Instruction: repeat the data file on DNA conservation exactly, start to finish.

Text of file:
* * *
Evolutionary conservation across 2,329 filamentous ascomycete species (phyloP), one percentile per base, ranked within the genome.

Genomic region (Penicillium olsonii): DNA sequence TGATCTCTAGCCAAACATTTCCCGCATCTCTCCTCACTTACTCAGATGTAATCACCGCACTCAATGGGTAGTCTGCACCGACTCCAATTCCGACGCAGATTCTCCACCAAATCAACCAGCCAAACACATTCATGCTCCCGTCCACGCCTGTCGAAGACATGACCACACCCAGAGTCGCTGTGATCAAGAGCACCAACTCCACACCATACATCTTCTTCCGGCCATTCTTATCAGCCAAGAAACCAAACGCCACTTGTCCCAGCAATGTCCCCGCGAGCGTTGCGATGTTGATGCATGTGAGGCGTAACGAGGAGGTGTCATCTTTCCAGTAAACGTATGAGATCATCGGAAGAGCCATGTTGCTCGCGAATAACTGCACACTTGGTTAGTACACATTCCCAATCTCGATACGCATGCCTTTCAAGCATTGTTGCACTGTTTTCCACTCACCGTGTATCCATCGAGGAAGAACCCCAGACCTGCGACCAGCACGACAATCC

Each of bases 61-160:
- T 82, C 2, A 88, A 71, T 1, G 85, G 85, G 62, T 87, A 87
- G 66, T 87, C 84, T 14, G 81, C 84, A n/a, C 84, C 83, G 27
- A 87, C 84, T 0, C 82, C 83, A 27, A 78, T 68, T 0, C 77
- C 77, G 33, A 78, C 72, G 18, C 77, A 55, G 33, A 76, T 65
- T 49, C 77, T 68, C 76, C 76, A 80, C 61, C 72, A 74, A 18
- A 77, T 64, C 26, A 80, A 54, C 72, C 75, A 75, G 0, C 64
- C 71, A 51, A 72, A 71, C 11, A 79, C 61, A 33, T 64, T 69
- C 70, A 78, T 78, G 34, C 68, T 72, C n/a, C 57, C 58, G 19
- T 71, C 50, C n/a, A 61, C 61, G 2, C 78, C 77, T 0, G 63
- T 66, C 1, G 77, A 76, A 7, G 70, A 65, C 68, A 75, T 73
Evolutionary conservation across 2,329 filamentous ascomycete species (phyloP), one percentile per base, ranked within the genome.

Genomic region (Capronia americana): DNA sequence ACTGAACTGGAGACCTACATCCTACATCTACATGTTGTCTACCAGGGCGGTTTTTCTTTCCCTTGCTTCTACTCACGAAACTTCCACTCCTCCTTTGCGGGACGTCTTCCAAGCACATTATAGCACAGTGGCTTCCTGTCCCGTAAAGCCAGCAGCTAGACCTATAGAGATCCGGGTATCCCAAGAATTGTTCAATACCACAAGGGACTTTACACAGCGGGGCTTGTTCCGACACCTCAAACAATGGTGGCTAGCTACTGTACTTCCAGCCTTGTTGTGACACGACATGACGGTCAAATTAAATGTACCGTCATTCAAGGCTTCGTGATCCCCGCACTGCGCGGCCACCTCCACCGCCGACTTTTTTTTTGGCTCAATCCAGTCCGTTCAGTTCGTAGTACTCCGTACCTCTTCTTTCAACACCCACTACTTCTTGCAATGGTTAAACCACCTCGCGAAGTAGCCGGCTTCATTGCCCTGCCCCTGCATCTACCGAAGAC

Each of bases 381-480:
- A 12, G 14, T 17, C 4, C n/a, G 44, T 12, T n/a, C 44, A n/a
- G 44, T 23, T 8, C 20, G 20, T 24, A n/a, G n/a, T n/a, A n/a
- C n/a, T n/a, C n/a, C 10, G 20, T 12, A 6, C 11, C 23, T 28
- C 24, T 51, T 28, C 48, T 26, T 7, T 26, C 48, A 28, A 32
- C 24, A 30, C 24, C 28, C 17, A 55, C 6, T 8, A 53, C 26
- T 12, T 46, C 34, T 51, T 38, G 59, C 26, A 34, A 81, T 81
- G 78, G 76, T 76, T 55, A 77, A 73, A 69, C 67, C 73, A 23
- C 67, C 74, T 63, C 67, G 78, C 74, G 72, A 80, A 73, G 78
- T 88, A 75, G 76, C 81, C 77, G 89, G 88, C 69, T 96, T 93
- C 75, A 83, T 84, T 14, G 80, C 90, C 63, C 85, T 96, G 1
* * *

Evolutionary conservation across 2,329 filamentous ascomycete species (phyloP), one percentile per base, ranked within the genome.

Genomic region (Penicillium olsonii): DNA sequence TGATCTCTAGCCAAACATTTCCCGCATCTCTCCTCACTTACTCAGATGTAATCACCGCACTCAATGGGTAGTCTGCACCGACTCCAATTCCGACGCAGATTCTCCACCAAATCAACCAGCCAAACACATTCATGCTCCCGTCCACGCCTGTCGAAGACATGACCACACCCAGAGTCGCTGTGATCAAGAGCACCAACTCCACACCATACATCTTCTTCCGGCCATTCTTATCAGCCAAGAAACCAAACGCCACTTGTCCCAGCAATGTCCCCGCGAGCGTTGCGATGTTGATGCATGTGAGGCGTAACGAGGAGGTGTCATCTTTCCAGTAAACGTATGAGATCATCGGAAGAGCCATGTTGCTCGCGAATAACTGCACACTTGGTTAGTACACATTCCCAATCTCGATACGCATGCCTTTCAAGCATTGTTGCACTGTTTTCCACTCACCGTGTATCCATCGAGGAAGAACCCCAGACCTGCGACCAGCACGACAATCC

Each of bases 61-160:
- T 82, C 2, A 88, A 71, T 1, G 85, G 85, G 62, T 87, A 87
- G 66, T 87, C 84, T 14, G 81, C 84, A n/a, C 84, C 83, G 27
- A 87, C 84, T 0, C 82, C 83, A 27, A 78, T 68, T 0, C 77
- C 77, G 33, A 78, C 72, G 18, C 77, A 55, G 33, A 76, T 65
- T 49, C 77, T 68, C 76, C 76, A 80, C 61, C 72, A 74, A 18
- A 77, T 64, C 26, A 80, A 54, C 72, C 75, A 75, G 0, C 64
- C 71, A 51, A 72, A 71, C 11, A 79, C 61, A 33, T 64, T 69
- C 70, A 78, T 78, G 34, C 68, T 72, C n/a, C 57, C 58, G 19
- T 71, C 50, C n/a, A 61, C 61, G 2, C 78, C 77, T 0, G 63
- T 66, C 1, G 77, A 76, A 7, G 70, A 65, C 68, A 75, T 73
Evolutionary conservation across 2,329 filamentous ascomycete species (phyloP), one percentile per base, ranked within the genome.

Genomic region (Capronia americana): DNA sequence ACTGAACTGGAGACCTACATCCTACATCTACATGTTGTCTACCAGGGCGGTTTTTCTTTCCCTTGCTTCTACTCACGAAACTTCCACTCCTCCTTTGCGGGACGTCTTCCAAGCACATTATAGCACAGTGGCTTCCTGTCCCGTAAAGCCAGCAGCTAGACCTATAGAGATCCGGGTATCCCAAGAATTGTTCAATACCACAAGGGACTTTACACAGCGGGGCTTGTTCCGACACCTCAAACAATGGTGGCTAGCTACTGTACTTCCAGCCTTGTTGTGACACGACATGACGGTCAAATTAAATGTACCGTCATTCAAGGCTTCGTGATCCCCGCACTGCGCGGCCACCTCCACCGCCGACTTTTTTTTTGGCTCAATCCAGTCCGTTCAGTTCGTAGTACTCCGTACCTCTTCTTTCAACACCCACTACTTCTTGCAATGGTTAAACCACCTCGCGAAGTAGCCGGCTTCATTGCCCTGCCCCTGCATCTACCGAAGAC

Each of bases 381-480:
- A 12, G 14, T 17, C 4, C n/a, G 44, T 12, T n/a, C 44, A n/a
- G 44, T 23, T 8, C 20, G 20, T 24, A n/a, G n/a, T n/a, A n/a
- C n/a, T n/a, C n/a, C 10, G 20, T 12, A 6, C 11, C 23, T 28
- C 24, T 51, T 28, C 48, T 26, T 7, T 26, C 48, A 28, A 32
- C 24, A 30, C 24, C 28, C 17, A 55, C 6, T 8, A 53, C 26
- T 12, T 46, C 34, T 51, T 38, G 59, C 26, A 34, A 81, T 81
- G 78, G 76, T 76, T 55, A 77, A 73, A 69, C 67, C 73, A 23
- C 67, C 74, T 63, C 67, G 78, C 74, G 72, A 80, A 73, G 78
- T 88, A 75, G 76, C 81, C 77, G 89, G 88, C 69, T 96, T 93
- C 75, A 83, T 84, T 14, G 80, C 90, C 63, C 85, T 96, G 1